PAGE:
—Huffduffed by BenjaminParry

  3. Beyond Usability: Mapping Emotion to Experience

    Addiction or devotion? The complexity of our relationships between connected experiences, devices and people is increasing. Stanley Kubrick once said a film “should be a progression of moods and feelings. The theme, what‛s behind the emotion, the meaning, all that comes later”.

    Design ethnographer Kelly Goto presents underlying emotional indicators that reveal surprising attachments to brands, products, services and devices. Gain insight on designing user experiences that map to people‛s real needs and desires.

    http://2011.dconstruct.org/conference/kelly-goto

    As an evangelist for ‘design ethnography’, Kelly Goto is dedicated to understanding how real people integrate products and services into their daily lives. Goto is Principal of gotomedia, LLC, a global leader in research-driven, people-friendly interface design for web, mobile and product solutions for clients including Seiko Epson Japan, Adobe, NetIQ, WebEx and CNET. Her book, Web Redesign 2.0: Workflow That Works, is a standard for user-centered design principles. Goto is also the editor of gotomobile.com, a leading online publication on mobile user experience and serves on the national board of the AIGA Center for Brand Experience.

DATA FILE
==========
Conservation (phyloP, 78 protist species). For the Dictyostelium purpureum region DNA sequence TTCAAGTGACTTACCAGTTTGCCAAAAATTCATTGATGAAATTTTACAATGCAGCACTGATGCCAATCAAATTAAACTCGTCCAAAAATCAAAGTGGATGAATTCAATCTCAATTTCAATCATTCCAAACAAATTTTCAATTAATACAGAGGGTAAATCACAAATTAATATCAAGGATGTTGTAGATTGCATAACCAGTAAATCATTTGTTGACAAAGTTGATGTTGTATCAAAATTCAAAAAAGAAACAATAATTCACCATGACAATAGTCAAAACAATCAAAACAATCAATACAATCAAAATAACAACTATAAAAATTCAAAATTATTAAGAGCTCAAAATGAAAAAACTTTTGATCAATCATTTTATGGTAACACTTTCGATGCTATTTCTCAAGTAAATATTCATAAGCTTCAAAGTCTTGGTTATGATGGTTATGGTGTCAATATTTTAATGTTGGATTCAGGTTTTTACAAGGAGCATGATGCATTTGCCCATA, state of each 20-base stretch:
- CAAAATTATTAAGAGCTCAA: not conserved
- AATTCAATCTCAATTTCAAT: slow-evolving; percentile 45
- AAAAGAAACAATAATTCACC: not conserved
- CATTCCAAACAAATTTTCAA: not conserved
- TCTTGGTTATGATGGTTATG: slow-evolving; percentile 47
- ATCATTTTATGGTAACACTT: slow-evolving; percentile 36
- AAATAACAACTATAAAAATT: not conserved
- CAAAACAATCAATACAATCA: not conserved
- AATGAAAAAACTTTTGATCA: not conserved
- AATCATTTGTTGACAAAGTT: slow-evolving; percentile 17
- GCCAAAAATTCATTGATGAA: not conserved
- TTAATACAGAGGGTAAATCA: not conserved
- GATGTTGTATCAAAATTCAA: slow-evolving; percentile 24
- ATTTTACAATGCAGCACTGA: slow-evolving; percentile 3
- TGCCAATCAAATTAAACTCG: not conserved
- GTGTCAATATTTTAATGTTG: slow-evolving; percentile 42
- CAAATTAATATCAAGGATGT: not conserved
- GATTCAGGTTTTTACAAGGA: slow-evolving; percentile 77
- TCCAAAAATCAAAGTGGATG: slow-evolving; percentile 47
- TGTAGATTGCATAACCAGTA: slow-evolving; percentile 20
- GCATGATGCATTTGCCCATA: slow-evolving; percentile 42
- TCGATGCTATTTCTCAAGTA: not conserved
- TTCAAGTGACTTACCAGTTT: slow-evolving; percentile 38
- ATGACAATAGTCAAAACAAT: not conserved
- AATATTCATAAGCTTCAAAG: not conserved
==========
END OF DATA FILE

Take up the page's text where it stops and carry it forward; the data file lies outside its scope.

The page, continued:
—Huffduffed by BenjaminParry

  4. Cyber Prophet William Gibson

    For all of the Internet era, and even before, novelist William Gibson has been the ultimate science fiction guru of the age. He invented the notion – the word – “cyberspace” before the Web even existed. He took us to dystopic futures that became nows in “Neuromancer,” “Burning Chrome,” and “Virtual Light.”

    Now, when whole lives – or big pieces – have migrated to the Web and beyond, Gibson is beyond as well. He’s watching the culture from new angles. We speak with Gibson about his latest novel, “Zero History,” and where our world – and his – stand now.

    http://www.onpointradio.org/2010/09/william-gibson

    —Huffduffed by BenjaminParry

  5. William Gibson - No Maps For These Territories (audio from documentary) Part2/2

    Audio taken form the documentary No Maps for These Territories - Part2

    Taken from wikipedia: http://en.wikipedia.org/wiki/No_Maps_for_These_Territories

    No Maps for These Territories is an independent documentary film made by Mark Neale focusing on the speculative fiction author William Gibson.[1] It features appearances by Jack Womack, Bruce Sterling, Bono, and The Edge and was released by Docurama. The film had its world premiere at the Vancouver International Film Festival in October 2000.

    —Huffduffed by BenjaminParry

  6. William Gibson - No Maps For These Territories (audio from documentary) Part1/2

    Audio taken form the documentary No Maps for These Territories - Part1

    Taken from wikipedia: http://en.wikipedia.org/wiki/No_Maps_for_These_Territories

    No Maps for These Territories is an independent documentary film made by Mark Neale focusing on the speculative fiction author William Gibson.[1] It features appearances by Jack Womack, Bruce Sterling, Bono, and The Edge and was released by Docurama. The film had its world premiere at the Vancouver International Film Festival in October 2000.

    —Huffduffed by BenjaminParry